References to Office iOS apps spotted on Microsoft’s support site

Microsoft’s long-rumored Office suite for iOS and Android is like a unicorn: everybody’s talking about it and yet no one but a rare few have seen it. The Redmond-based Windows maker may have just “inadvertently” (conspiracy theorists, rejoice!) leaked another solid proof that Excel, PowerPoint and Word apps are coming to both the iPhone and iPad.

It’s interesting because previously we were wondering whether the mobile Office suite would only run on the iPad or target all form-factor iOS devices. This looks to be the case as Microsoft appears adamant to give Apple and its iWork productivity apps a good run for their money…

MacRumors points us to this discovery by Mac4ever.

Apparently, this document on Microsoft’s US support site mentions custom numeric formats in Excel 2013. Nothing strange about it – that is, until you hop over to the French support site which make mention of “PowerPoint for iPad”, “Excel for iPad” and “Office Mobile for iPhone”.

Here’s another screenshot.

MacRumors did several searches for these phrases across Microsoft’s support site, confirming they all “yield a number of other references”.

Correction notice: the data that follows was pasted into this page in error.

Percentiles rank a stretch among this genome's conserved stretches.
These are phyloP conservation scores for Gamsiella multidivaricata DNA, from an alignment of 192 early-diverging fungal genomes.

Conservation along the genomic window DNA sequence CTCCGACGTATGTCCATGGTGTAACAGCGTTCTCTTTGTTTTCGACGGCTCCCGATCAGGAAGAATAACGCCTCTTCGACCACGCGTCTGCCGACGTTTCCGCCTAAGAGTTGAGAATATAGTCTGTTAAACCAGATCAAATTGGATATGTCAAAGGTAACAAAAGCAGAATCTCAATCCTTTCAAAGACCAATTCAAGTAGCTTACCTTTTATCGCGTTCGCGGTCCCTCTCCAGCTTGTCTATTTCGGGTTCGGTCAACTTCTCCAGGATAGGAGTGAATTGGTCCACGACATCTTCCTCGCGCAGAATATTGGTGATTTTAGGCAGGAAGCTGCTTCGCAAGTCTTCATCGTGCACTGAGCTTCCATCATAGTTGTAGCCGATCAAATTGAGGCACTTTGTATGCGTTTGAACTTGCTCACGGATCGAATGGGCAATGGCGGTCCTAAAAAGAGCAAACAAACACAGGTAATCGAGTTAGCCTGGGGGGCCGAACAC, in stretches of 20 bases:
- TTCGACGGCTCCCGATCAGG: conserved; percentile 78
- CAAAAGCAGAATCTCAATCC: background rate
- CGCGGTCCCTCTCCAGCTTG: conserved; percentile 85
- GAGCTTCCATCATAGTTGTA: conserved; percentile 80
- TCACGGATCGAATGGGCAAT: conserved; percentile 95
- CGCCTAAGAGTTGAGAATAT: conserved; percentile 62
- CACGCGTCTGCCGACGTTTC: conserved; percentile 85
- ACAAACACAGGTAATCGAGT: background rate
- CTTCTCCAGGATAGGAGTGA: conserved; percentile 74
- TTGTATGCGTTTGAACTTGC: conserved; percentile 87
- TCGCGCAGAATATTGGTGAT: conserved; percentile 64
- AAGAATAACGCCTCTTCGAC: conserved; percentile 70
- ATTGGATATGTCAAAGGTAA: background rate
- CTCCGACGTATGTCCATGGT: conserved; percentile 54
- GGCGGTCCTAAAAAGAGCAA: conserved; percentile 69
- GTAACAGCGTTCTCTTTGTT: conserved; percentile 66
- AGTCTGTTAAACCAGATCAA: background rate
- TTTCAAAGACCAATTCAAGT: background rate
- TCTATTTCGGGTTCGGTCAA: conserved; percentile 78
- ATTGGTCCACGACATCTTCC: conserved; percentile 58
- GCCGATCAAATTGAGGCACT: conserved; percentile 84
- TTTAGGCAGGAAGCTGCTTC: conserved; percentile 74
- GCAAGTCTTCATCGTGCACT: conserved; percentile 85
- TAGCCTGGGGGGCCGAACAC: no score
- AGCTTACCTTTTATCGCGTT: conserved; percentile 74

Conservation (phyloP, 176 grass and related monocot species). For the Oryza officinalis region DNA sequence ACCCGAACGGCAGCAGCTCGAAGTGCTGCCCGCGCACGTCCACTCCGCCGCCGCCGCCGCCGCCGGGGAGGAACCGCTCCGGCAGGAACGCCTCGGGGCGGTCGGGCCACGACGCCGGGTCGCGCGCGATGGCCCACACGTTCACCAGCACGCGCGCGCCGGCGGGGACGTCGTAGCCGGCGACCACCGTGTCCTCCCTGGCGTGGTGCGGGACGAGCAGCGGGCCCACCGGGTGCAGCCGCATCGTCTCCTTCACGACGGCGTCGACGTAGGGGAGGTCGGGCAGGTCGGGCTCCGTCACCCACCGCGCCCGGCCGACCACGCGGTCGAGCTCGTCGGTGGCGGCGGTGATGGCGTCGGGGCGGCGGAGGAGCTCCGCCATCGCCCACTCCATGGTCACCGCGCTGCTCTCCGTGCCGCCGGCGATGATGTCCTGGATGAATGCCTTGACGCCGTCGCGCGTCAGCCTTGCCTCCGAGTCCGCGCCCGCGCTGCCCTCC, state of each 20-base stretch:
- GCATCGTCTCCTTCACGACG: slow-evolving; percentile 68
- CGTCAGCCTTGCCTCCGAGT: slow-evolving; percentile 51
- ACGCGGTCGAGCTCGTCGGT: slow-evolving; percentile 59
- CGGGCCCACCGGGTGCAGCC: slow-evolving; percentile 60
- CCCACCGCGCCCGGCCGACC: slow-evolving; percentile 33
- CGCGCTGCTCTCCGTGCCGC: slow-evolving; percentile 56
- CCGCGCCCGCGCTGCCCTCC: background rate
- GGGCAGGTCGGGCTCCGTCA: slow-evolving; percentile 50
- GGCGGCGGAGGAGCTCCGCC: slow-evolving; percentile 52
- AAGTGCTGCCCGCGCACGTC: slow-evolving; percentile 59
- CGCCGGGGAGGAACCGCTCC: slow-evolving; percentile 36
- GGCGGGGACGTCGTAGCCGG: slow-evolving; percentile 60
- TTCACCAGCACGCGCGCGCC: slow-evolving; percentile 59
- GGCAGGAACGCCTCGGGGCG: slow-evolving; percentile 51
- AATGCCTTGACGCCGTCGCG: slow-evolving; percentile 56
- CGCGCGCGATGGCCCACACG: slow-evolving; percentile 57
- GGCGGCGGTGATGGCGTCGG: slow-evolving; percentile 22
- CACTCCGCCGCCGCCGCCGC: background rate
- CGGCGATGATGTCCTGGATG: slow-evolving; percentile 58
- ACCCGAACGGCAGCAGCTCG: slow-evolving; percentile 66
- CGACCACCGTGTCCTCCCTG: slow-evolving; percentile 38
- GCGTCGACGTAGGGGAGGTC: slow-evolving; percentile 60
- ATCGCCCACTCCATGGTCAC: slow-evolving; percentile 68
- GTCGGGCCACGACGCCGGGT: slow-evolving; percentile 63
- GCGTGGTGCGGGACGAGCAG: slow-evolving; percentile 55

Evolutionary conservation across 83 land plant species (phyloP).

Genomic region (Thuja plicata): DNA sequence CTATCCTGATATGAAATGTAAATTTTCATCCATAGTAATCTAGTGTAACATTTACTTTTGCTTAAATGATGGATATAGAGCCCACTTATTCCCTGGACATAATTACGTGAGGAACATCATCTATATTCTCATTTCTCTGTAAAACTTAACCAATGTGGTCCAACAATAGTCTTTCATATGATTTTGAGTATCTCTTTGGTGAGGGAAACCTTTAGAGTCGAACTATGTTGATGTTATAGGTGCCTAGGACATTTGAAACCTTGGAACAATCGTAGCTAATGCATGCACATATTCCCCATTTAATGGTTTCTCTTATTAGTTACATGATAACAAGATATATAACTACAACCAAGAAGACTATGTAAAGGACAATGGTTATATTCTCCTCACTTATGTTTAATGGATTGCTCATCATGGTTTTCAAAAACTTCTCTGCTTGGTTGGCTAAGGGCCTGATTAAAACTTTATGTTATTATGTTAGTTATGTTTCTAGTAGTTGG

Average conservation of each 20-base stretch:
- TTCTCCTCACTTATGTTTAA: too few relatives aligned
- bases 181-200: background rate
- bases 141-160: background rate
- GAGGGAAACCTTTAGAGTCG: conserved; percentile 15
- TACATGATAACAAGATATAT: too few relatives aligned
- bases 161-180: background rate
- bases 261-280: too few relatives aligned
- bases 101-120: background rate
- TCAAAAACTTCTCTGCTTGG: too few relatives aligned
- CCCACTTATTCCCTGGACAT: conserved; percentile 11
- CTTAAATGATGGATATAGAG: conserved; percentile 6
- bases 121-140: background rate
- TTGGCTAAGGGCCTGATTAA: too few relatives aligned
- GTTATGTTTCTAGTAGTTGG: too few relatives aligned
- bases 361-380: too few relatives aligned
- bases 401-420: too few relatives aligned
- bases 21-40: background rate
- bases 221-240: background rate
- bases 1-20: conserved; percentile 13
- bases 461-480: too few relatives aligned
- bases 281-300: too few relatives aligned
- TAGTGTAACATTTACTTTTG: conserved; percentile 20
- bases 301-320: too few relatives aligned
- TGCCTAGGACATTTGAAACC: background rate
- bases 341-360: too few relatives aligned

Don’t get yourself too excited as these product tags may have been applied improperly to support articles, though Microsoft is probably implementing support materials for Office iOS apps ahead of the official launch.

Last time we checked, Microsoft exclusively told The Verge that mobile Office for iOS and Android should be expected in early-2013. A spokesperson for the firm additionally confirmed that “Office will work across Windows Phone, iOS and Android”.

And if Microsoft product manager Petr Bobek from Czechoslovakia is right, the deadline for iOS Office apps is March 2013. Rupert Murdoch’s shuttered The Daily was first to produce physical evidence  of Microsoft’s work on the official Office for iOS suite back in July of this year.

The Office for iPad app icon, first published by The Daily

Unfortunately, it would seem mobile Office apps won’t offer the full experience on the go because Microsoft cunningly will provide limited editing functionality in order to upsell people to its full-blown desktop Office suite.

Luckily, a number of credible alternatives are available on the App Store for folks who really need to edit documents on their smartphone/tablet. And if  your daily productivity stems from Google Apps, you can store your files in Google Drive and edit spreadsheets and docs using the free Drive app for iOS and Android.

My favorite third-party Office alternative?

The awesome Quickoffice suite.

Oh, wait